6-3 Pro-Gun Decision Threatens the Nation’s Biggest City
The Supreme Court wants to turn New York’s Time Square into the OK Corral. Donald Trump’s three NRA-approved judges all voted to throw out a 111-year-old New York law that limits who can carry guns on the streets.
“We will work together to mitigate the risks this decision will create once it is implemented, as we cannot allow New York to become the Wild West,” New York Mayor Eric Adams, a former police captain, said in a statement.
The decision, written by Justice Clarence Thomas, was released 30 days after the massacre in Uvalde, Texas, in which 19 children and two teachers were slain, some of them decapitated by bullets from the assault rifle legally carried on Texas streets by gunman Salvador Ramos.
“They have taken away our right to have reasonable restrictions,” said New York Gov. Kathy Hochul. “We can have restrictions on speech. You can’t yell fire in a crowded theater, but somehow there are no restrictions allowed on the Second Amendment.”
Alan Gottlieb, the founder of the Second Amendment Foundation, said the ruling is “a clear victory for the Second Amendment and law-abiding gun owners.”
Thomas, in the 6-3 opinion, threw out the two-part test that federal and state courts have used since a 2008 Supreme Court decision to reject most Second Amendment arguments of gun rights activists.
Thomas wrote that relying on history is a “more legitimate” way to make a ruling, especially given a “lack [of] expertise” by judges about firearms.
The decision may also invalidate laws in the District of Columbia and five other states – California, Hawaii, Maryland, Massachusetts and New Jersey – that also limit who can carry a gun in public.
Thomas was joined in the opinion by Chief Justice John Roberts and justices Samuel Alito, Neil Gorsuch, Brett Kavanaugh and Amy Coney Barrett. Gorsuch, Kavanaugh and Barrett were all endorsed by the National Rifle Association.
Justices Stephen Breyer, Sonia Sotomayor and Elena Kagan dissented, writing that the decision harms state efforts to try to reduce gun violence. More children and teens die in shootings now than in motor vehicle crashes. In 2020, 45,222 Americans were killed by firearms.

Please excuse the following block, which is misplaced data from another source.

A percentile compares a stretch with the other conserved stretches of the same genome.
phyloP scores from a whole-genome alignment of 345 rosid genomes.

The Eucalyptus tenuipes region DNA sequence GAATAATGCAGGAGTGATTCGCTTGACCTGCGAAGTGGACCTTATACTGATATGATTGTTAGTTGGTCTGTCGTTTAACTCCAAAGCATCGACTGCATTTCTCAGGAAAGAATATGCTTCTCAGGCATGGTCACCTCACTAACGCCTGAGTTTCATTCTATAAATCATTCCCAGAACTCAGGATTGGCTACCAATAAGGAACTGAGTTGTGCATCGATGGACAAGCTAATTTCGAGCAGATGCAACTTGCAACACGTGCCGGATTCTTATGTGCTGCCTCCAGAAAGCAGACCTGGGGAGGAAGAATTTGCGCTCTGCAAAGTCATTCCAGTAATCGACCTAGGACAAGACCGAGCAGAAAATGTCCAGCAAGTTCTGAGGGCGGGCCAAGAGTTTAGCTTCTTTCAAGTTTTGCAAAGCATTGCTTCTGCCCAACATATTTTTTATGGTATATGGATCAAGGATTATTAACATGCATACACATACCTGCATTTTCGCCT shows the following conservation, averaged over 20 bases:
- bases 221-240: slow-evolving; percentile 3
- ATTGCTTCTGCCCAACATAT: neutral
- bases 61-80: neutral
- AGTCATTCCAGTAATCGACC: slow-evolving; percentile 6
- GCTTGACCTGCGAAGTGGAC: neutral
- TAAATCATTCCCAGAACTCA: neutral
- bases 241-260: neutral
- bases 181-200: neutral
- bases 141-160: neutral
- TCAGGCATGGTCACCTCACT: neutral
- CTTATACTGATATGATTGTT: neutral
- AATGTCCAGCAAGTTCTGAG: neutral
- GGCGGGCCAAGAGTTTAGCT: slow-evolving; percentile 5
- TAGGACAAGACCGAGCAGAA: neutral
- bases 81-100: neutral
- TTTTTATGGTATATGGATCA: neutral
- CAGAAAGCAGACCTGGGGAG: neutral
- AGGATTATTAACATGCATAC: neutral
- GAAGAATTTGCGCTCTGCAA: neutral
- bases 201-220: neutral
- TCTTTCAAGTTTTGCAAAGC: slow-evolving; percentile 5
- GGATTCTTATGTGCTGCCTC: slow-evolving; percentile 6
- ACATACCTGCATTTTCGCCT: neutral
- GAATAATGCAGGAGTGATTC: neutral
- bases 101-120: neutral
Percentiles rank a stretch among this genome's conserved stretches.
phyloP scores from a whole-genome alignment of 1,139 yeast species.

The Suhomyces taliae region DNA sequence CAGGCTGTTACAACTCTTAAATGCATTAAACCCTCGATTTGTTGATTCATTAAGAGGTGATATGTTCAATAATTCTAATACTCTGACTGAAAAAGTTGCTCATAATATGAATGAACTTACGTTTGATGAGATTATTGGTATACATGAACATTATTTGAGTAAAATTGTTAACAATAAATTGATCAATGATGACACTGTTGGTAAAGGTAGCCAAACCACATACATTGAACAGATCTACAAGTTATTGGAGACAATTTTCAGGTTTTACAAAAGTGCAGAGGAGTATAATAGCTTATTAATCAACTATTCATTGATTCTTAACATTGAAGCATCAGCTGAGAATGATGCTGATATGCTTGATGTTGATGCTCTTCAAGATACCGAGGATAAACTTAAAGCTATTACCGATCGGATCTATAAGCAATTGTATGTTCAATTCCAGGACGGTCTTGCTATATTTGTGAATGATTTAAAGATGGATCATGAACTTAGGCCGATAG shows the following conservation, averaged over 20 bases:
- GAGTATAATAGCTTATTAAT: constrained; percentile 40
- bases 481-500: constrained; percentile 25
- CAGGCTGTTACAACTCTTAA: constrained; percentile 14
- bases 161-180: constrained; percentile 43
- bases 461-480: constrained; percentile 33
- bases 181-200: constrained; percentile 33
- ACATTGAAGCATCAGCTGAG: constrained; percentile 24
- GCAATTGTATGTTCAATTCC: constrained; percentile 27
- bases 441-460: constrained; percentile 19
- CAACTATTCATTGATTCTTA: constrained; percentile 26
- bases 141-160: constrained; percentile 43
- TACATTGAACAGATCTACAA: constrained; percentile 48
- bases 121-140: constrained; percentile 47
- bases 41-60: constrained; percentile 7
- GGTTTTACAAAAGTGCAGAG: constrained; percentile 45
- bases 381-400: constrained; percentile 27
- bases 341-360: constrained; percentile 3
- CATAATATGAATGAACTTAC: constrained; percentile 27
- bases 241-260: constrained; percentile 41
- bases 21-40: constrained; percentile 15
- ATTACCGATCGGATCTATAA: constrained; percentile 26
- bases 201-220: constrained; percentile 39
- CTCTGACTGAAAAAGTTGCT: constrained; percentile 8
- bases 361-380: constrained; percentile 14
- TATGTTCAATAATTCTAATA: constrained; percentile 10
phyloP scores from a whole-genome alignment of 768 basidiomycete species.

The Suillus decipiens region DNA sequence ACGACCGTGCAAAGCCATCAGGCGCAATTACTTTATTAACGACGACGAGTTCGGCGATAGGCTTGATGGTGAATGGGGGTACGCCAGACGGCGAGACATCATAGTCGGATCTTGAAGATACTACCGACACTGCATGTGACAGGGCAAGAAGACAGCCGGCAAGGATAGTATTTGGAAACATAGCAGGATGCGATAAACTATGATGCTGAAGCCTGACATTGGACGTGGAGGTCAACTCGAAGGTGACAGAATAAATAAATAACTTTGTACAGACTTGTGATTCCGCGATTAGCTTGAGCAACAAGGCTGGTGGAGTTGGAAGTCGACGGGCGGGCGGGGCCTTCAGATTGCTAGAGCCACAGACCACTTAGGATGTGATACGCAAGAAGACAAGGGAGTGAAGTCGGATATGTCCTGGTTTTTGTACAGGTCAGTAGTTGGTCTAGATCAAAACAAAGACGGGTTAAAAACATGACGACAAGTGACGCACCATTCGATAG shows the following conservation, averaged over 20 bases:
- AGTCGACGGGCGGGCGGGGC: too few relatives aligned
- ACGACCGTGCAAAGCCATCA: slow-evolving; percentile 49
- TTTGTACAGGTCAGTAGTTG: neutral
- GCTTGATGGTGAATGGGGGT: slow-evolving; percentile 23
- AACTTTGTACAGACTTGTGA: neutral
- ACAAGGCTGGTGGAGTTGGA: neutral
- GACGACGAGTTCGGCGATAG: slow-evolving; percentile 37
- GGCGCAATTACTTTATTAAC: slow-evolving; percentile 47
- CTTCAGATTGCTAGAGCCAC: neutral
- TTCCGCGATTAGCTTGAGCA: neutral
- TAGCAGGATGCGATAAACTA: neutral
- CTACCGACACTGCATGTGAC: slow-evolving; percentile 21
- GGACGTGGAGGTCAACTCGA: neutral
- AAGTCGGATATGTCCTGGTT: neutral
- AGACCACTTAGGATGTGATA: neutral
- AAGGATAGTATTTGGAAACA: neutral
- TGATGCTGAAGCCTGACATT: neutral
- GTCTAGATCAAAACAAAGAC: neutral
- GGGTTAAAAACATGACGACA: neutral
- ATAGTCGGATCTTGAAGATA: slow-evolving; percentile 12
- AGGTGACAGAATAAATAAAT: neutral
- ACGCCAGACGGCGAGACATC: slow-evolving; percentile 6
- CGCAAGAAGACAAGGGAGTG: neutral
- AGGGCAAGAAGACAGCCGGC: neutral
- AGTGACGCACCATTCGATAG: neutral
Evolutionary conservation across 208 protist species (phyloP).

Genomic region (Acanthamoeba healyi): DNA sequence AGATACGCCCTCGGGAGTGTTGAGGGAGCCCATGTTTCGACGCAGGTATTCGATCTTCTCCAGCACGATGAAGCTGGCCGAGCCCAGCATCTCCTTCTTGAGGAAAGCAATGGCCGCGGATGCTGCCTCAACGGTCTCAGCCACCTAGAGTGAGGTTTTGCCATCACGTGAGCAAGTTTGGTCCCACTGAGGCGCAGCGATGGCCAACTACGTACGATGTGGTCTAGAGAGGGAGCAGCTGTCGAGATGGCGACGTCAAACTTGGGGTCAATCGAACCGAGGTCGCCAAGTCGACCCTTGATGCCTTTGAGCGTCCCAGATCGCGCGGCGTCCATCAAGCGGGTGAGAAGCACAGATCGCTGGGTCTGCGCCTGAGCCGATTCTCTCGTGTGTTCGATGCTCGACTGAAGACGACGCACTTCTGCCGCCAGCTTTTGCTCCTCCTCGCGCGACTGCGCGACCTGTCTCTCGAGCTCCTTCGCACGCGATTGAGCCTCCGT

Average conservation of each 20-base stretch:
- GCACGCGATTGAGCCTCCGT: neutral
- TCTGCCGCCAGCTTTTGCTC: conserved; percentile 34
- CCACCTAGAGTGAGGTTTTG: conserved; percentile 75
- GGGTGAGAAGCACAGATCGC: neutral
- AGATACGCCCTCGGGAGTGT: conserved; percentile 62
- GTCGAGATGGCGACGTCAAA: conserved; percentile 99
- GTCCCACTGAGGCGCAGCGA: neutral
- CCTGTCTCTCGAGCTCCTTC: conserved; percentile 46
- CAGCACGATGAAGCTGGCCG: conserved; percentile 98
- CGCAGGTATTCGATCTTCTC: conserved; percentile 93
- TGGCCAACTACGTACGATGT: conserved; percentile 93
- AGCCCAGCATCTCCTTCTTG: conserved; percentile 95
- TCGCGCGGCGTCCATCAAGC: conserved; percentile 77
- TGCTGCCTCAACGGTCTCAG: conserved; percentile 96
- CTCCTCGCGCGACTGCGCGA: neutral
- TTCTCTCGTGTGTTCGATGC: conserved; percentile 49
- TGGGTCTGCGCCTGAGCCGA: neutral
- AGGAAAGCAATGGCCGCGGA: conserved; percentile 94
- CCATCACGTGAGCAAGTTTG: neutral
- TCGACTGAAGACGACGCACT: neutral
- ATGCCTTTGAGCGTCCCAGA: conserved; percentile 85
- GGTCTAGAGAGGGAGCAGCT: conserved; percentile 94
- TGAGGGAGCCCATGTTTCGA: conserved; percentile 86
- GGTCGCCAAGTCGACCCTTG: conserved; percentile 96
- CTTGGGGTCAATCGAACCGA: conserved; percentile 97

“In my view, when courts interpret the Second Amendment, it is constitutionally proper, indeed often necessary, for them to consider the serious dangers and consequences of gun violence,” Breyer wrote.
The case was brought by the New York State Rifle & Pistol Association, which is affiliated with the NRA, and two men who couldn’t get gun permits in New York.
People seeking licenses to carry concealed weapons in New York had to show “a special need for self-protection.” The licensing officer for Rensselaer County rejected attempts by Robert Nash and Brendon Koch, plaintiffs in the case, to get gun permits.
Thomas wrote that the New York requirement violates the Fourteenth Amendment by preventing law-abiding citizens with ordinary self-defense needs from exercising their Second Amendment right to keep and bear arms in public for self-defense.
In the gun case, Thomas slighted the legal reasoning of gun violence advocates who traced the history of laws in England.
“We find that history ambiguous at best,” he wrote.
Thomas offered up the 1857 Dred Scott decision, written by Chief Justice Roger Taney, which declared Blacks were not U.S. citizens.
“Even Justice Taney recognized (albeit unenthusiastically in the case of blacks) that public carry was a component of the right to keep and bear arms,” Thomas wrote.
Paul Clement, the lead attorney in the case, was a clerk at the Supreme Court at the same time as Kavanaugh and testified at Kavanaugh’s Senate confirmation hearing.